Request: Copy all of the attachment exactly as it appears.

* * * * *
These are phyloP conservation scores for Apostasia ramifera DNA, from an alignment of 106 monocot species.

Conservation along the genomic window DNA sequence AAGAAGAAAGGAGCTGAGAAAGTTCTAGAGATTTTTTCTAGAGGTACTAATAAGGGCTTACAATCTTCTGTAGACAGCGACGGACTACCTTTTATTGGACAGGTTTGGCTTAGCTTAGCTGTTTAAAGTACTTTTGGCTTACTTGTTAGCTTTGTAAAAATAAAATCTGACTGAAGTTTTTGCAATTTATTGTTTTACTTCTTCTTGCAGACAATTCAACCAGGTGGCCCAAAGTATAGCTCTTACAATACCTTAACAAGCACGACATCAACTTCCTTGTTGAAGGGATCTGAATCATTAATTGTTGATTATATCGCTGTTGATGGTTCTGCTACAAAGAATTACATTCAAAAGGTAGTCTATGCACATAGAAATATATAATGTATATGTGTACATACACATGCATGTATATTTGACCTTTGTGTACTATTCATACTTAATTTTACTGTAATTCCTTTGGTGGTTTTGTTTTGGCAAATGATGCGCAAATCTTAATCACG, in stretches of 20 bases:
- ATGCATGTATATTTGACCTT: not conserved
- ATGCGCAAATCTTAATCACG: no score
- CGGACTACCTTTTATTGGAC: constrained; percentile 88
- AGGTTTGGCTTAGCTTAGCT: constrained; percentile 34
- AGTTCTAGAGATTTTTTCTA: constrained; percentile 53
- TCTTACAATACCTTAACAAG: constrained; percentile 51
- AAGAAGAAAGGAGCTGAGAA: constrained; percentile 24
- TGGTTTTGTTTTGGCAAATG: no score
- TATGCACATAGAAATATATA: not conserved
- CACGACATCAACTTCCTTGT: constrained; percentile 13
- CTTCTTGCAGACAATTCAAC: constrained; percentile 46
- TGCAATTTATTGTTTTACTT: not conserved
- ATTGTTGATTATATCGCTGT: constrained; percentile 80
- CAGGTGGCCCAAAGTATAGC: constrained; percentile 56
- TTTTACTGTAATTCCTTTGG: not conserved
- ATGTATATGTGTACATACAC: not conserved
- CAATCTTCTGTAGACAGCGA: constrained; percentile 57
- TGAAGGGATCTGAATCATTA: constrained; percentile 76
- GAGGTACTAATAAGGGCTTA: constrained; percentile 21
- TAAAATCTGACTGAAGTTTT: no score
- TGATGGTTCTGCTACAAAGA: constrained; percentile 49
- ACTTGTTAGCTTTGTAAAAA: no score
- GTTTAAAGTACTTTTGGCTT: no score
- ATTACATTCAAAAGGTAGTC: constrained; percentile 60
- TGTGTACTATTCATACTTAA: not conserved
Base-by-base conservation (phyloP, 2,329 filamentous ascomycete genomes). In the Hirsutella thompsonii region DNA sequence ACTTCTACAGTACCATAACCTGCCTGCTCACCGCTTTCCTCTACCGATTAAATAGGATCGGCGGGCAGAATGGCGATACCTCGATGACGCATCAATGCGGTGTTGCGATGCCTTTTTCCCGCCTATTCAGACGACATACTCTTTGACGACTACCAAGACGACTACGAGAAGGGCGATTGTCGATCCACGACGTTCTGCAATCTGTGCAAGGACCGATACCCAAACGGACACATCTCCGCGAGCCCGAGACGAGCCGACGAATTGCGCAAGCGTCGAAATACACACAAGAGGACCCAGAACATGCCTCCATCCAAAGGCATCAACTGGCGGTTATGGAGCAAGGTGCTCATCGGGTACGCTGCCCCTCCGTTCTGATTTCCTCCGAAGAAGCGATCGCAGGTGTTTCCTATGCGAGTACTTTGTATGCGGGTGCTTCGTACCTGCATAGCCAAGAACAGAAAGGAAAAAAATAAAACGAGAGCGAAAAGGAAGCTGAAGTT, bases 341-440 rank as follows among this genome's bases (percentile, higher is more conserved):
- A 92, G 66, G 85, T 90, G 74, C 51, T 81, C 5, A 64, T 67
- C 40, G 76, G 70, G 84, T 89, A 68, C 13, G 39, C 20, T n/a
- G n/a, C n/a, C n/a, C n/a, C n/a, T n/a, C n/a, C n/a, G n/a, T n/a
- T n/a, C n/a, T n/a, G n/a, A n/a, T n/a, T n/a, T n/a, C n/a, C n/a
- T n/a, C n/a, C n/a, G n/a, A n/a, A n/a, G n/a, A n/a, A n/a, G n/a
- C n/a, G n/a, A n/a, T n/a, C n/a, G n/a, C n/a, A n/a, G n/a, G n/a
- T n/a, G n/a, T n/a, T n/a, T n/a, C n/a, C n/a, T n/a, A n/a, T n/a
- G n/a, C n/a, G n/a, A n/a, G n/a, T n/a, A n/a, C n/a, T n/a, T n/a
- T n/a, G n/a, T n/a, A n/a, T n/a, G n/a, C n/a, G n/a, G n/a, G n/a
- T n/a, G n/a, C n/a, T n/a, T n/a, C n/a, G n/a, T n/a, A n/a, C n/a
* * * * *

These are phyloP conservation scores for Apostasia ramifera DNA, from an alignment of 106 monocot species.

Conservation along the genomic window DNA sequence AAGAAGAAAGGAGCTGAGAAAGTTCTAGAGATTTTTTCTAGAGGTACTAATAAGGGCTTACAATCTTCTGTAGACAGCGACGGACTACCTTTTATTGGACAGGTTTGGCTTAGCTTAGCTGTTTAAAGTACTTTTGGCTTACTTGTTAGCTTTGTAAAAATAAAATCTGACTGAAGTTTTTGCAATTTATTGTTTTACTTCTTCTTGCAGACAATTCAACCAGGTGGCCCAAAGTATAGCTCTTACAATACCTTAACAAGCACGACATCAACTTCCTTGTTGAAGGGATCTGAATCATTAATTGTTGATTATATCGCTGTTGATGGTTCTGCTACAAAGAATTACATTCAAAAGGTAGTCTATGCACATAGAAATATATAATGTATATGTGTACATACACATGCATGTATATTTGACCTTTGTGTACTATTCATACTTAATTTTACTGTAATTCCTTTGGTGGTTTTGTTTTGGCAAATGATGCGCAAATCTTAATCACG, in stretches of 20 bases:
- ATGCATGTATATTTGACCTT: not conserved
- ATGCGCAAATCTTAATCACG: no score
- CGGACTACCTTTTATTGGAC: constrained; percentile 88
- AGGTTTGGCTTAGCTTAGCT: constrained; percentile 34
- AGTTCTAGAGATTTTTTCTA: constrained; percentile 53
- TCTTACAATACCTTAACAAG: constrained; percentile 51
- AAGAAGAAAGGAGCTGAGAA: constrained; percentile 24
- TGGTTTTGTTTTGGCAAATG: no score
- TATGCACATAGAAATATATA: not conserved
- CACGACATCAACTTCCTTGT: constrained; percentile 13
- CTTCTTGCAGACAATTCAAC: constrained; percentile 46
- TGCAATTTATTGTTTTACTT: not conserved
- ATTGTTGATTATATCGCTGT: constrained; percentile 80
- CAGGTGGCCCAAAGTATAGC: constrained; percentile 56
- TTTTACTGTAATTCCTTTGG: not conserved
- ATGTATATGTGTACATACAC: not conserved
- CAATCTTCTGTAGACAGCGA: constrained; percentile 57
- TGAAGGGATCTGAATCATTA: constrained; percentile 76
- GAGGTACTAATAAGGGCTTA: constrained; percentile 21
- TAAAATCTGACTGAAGTTTT: no score
- TGATGGTTCTGCTACAAAGA: constrained; percentile 49
- ACTTGTTAGCTTTGTAAAAA: no score
- GTTTAAAGTACTTTTGGCTT: no score
- ATTACATTCAAAAGGTAGTC: constrained; percentile 60
- TGTGTACTATTCATACTTAA: not conserved
Base-by-base conservation (phyloP, 2,329 filamentous ascomycete genomes). In the Hirsutella thompsonii region DNA sequence ACTTCTACAGTACCATAACCTGCCTGCTCACCGCTTTCCTCTACCGATTAAATAGGATCGGCGGGCAGAATGGCGATACCTCGATGACGCATCAATGCGGTGTTGCGATGCCTTTTTCCCGCCTATTCAGACGACATACTCTTTGACGACTACCAAGACGACTACGAGAAGGGCGATTGTCGATCCACGACGTTCTGCAATCTGTGCAAGGACCGATACCCAAACGGACACATCTCCGCGAGCCCGAGACGAGCCGACGAATTGCGCAAGCGTCGAAATACACACAAGAGGACCCAGAACATGCCTCCATCCAAAGGCATCAACTGGCGGTTATGGAGCAAGGTGCTCATCGGGTACGCTGCCCCTCCGTTCTGATTTCCTCCGAAGAAGCGATCGCAGGTGTTTCCTATGCGAGTACTTTGTATGCGGGTGCTTCGTACCTGCATAGCCAAGAACAGAAAGGAAAAAAATAAAACGAGAGCGAAAAGGAAGCTGAAGTT, bases 341-440 rank as follows among this genome's bases (percentile, higher is more conserved):
- A 92, G 66, G 85, T 90, G 74, C 51, T 81, C 5, A 64, T 67
- C 40, G 76, G 70, G 84, T 89, A 68, C 13, G 39, C 20, T n/a
- G n/a, C n/a, C n/a, C n/a, C n/a, T n/a, C n/a, C n/a, G n/a, T n/a
- T n/a, C n/a, T n/a, G n/a, A n/a, T n/a, T n/a, T n/a, C n/a, C n/a
- T n/a, C n/a, C n/a, G n/a, A n/a, A n/a, G n/a, A n/a, A n/a, G n/a
- C n/a, G n/a, A n/a, T n/a, C n/a, G n/a, C n/a, A n/a, G n/a, G n/a
- T n/a, G n/a, T n/a, T n/a, T n/a, C n/a, C n/a, T n/a, A n/a, T n/a
- G n/a, C n/a, G n/a, A n/a, G n/a, T n/a, A n/a, C n/a, T n/a, T n/a
- T n/a, G n/a, T n/a, A n/a, T n/a, G n/a, C n/a, G n/a, G n/a, G n/a
- T n/a, G n/a, C n/a, T n/a, T n/a, C n/a, G n/a, T n/a, A n/a, C n/a